Healthcare News

How to Prepare for the 2020 Flu Season

September 16, 2020 By

It’s hard to imagine even thinking about another virus right now while COVID-19 is still such a big part of our lives. But nevertheless, flu season is coming.

And health professionals say this one requires your extra attention.

This fall, it’s likely that the flu and the virus that causes COVID-19 will both be spreading. Here’s the good news: there’s already a vaccine for the flu. And it’s easily accessible and often free. You can get a flu shot at your local pharmacy or find a location through your doctor.

This fall “getting a flu vaccine will be more important than ever.” – the CDC

How effective is the flu shot?

There are many different flu viruses and they change constantly. Each year, the composition of flu vaccines is reviewed and they are updated to best protect you from the current circulating forms of the flu viruses. According to the CDC, getting your flu shot reduces your risk of getting the flu by between 40% and 60%.

Everyone has heard a story about someone who never gets the flu shot and also never gets the flu, as well as the tale of someone who gets the flu shot and has gotten the flu. Both narratives are possible, but a key point is this: even if the flu shot doesn’t prevent you from getting the flu, it may decrease the severity of illness should you get sick.

And according to the CDC, “because of the COVID-19 pandemic, reducing the spread of respiratory illnesses, like flu, this fall and winter is more important than ever.” Getting your flu shot not only lowers your risk of getting the flu, but is also beneficial because it could help conserve potentially scarce health care resources as COVID-19 continues.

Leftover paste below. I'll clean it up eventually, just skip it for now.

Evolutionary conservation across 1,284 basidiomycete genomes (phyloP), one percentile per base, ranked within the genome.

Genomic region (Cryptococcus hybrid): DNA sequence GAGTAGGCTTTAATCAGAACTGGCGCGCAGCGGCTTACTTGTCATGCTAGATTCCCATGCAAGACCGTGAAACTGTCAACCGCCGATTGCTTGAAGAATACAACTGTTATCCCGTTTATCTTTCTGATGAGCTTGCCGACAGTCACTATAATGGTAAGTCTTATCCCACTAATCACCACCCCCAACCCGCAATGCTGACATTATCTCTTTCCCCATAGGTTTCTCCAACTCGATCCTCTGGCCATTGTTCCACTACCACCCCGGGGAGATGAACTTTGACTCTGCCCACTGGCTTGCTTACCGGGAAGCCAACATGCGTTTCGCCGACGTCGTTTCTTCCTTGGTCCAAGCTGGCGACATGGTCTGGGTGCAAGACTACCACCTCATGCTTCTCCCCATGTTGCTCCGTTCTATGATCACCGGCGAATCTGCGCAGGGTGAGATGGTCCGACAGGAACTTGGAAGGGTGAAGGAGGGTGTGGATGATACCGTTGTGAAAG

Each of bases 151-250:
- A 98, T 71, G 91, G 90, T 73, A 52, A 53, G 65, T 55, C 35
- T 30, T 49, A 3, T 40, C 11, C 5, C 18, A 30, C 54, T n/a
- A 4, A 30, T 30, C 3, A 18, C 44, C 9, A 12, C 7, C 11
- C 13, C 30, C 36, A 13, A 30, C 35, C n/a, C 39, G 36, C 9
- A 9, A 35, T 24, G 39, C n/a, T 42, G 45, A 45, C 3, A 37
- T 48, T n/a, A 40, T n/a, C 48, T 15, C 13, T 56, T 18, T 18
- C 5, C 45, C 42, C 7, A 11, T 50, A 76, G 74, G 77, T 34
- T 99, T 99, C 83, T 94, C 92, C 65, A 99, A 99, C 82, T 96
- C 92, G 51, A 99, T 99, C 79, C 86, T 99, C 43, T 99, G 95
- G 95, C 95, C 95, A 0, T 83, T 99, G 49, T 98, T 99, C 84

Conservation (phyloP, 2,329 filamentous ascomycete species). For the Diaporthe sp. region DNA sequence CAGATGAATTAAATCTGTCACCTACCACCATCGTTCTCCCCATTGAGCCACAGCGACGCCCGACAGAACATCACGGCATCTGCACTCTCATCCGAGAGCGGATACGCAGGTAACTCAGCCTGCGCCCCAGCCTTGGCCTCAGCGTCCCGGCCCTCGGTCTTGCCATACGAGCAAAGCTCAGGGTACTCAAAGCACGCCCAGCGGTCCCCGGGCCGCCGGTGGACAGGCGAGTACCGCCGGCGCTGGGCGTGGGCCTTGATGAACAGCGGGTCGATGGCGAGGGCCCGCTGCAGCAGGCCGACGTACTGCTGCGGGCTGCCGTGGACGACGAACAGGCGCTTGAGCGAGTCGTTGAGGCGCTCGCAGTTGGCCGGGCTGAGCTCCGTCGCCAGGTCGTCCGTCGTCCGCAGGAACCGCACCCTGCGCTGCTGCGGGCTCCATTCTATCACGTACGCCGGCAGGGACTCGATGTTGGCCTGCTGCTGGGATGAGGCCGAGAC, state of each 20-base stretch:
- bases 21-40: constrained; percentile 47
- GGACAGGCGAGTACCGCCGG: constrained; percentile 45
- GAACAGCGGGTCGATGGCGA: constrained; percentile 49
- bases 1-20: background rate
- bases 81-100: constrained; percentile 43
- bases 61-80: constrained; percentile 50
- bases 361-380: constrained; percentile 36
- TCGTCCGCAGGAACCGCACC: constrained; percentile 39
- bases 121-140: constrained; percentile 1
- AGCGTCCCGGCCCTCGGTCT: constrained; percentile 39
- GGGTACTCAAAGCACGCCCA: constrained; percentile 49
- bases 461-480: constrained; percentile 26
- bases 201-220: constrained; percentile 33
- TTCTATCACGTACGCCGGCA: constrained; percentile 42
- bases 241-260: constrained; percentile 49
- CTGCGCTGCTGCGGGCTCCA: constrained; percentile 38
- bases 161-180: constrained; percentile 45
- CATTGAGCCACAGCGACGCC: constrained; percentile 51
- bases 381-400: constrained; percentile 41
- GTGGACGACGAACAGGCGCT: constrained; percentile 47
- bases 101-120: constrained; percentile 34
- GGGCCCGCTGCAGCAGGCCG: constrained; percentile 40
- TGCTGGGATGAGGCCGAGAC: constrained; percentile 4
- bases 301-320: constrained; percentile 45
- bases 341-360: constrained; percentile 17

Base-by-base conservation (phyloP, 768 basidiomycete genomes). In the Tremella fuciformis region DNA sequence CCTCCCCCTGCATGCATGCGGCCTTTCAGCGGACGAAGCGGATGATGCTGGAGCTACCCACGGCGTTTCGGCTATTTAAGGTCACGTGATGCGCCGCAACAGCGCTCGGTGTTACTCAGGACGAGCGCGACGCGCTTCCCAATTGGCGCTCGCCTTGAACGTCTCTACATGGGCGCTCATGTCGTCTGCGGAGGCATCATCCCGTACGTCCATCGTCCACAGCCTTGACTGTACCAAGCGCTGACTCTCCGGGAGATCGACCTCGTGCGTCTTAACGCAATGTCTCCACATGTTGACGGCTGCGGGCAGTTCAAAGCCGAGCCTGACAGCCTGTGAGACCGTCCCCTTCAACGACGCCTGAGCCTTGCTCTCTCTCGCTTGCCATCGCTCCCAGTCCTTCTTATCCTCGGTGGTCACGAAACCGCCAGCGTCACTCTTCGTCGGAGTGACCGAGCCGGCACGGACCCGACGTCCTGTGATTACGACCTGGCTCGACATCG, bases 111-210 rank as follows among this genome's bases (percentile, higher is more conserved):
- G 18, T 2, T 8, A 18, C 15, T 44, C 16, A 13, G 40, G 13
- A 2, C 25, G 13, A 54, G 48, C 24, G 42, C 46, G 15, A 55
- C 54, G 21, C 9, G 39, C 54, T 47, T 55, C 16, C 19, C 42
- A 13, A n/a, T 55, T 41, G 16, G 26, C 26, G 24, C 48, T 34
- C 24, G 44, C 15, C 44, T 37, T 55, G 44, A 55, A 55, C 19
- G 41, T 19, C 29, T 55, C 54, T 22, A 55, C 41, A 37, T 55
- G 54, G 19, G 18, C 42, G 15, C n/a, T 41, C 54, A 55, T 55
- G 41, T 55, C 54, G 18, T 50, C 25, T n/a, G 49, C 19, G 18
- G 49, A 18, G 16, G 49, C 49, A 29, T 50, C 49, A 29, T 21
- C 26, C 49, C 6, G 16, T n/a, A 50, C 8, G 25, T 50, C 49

Should you get a flu shot?

Generally, yes. According to the CDC, for the 2020-2021 flu season, the Advisory Committee on Immunization Practices (ACIP) recommends the flu vaccination for everyone 6 months and older. And the CDC has worked with vaccine manufacturers to make sure there are extra flu shots available this fall.

When should you get the flu shot?

September or October are good times for you to get the flu shot. The CDC recommends getting it no later than the end of October. Vaccine distributors will have flu shots available through the entire flu season.

Can you get COVID-19 and the flu at the same time?

Yes. It is possible to have the flu (as well as other respiratory illnesses) and COVID-19 simultaneously. Health experts are currently studying how common this situation can be.

Some of the symptoms of the flu and COVID-19 are similar, which can make it hard to tell the difference between them based on symptoms alone. If you aren’t sure whether you have the flu or COVID-19, diagnostic testing can help you figure it out and get the appropriate treatment.

“Getting the flu this season may lead to the need for a longer quarantine than in the past. Because the symptoms of the flu and COVID-19 are similar, if you get the flu, and testing for the flu and COVID-19 are not easily available, you may have to quarantine for up to 10+ days. It’s something we all want to avoid.” – Dr. Dani Urcuyo

What are the differences between the flu and COVID-19?

The flu and COVID-19 are both contagious respiratory illnesses, but they are caused by different viruses. COVID-19 is caused by infection with a new coronavirus called SARS-CoV-2 and the flu results from infection with influenza viruses.

The flu and COVID-19 share many characteristics, but have some variances in their levels of contagiousness, modes of spreading, complications, and more factors. To read more about the similarities and differences between COVID-19 and the flu, the CDC has outlined them here.


SteadyMD Members: Remember, your SteadyMD doctor is available to help. Text or set up an online appointment with your personal doctor to discuss any concerns you have during this upcoming flu season.

If you’re not a member yet, take the quiz to get matched with a personal online doctor – one who dedicates time and attention to your individual care, and can be reached anytime by message, phone call, or video chat.

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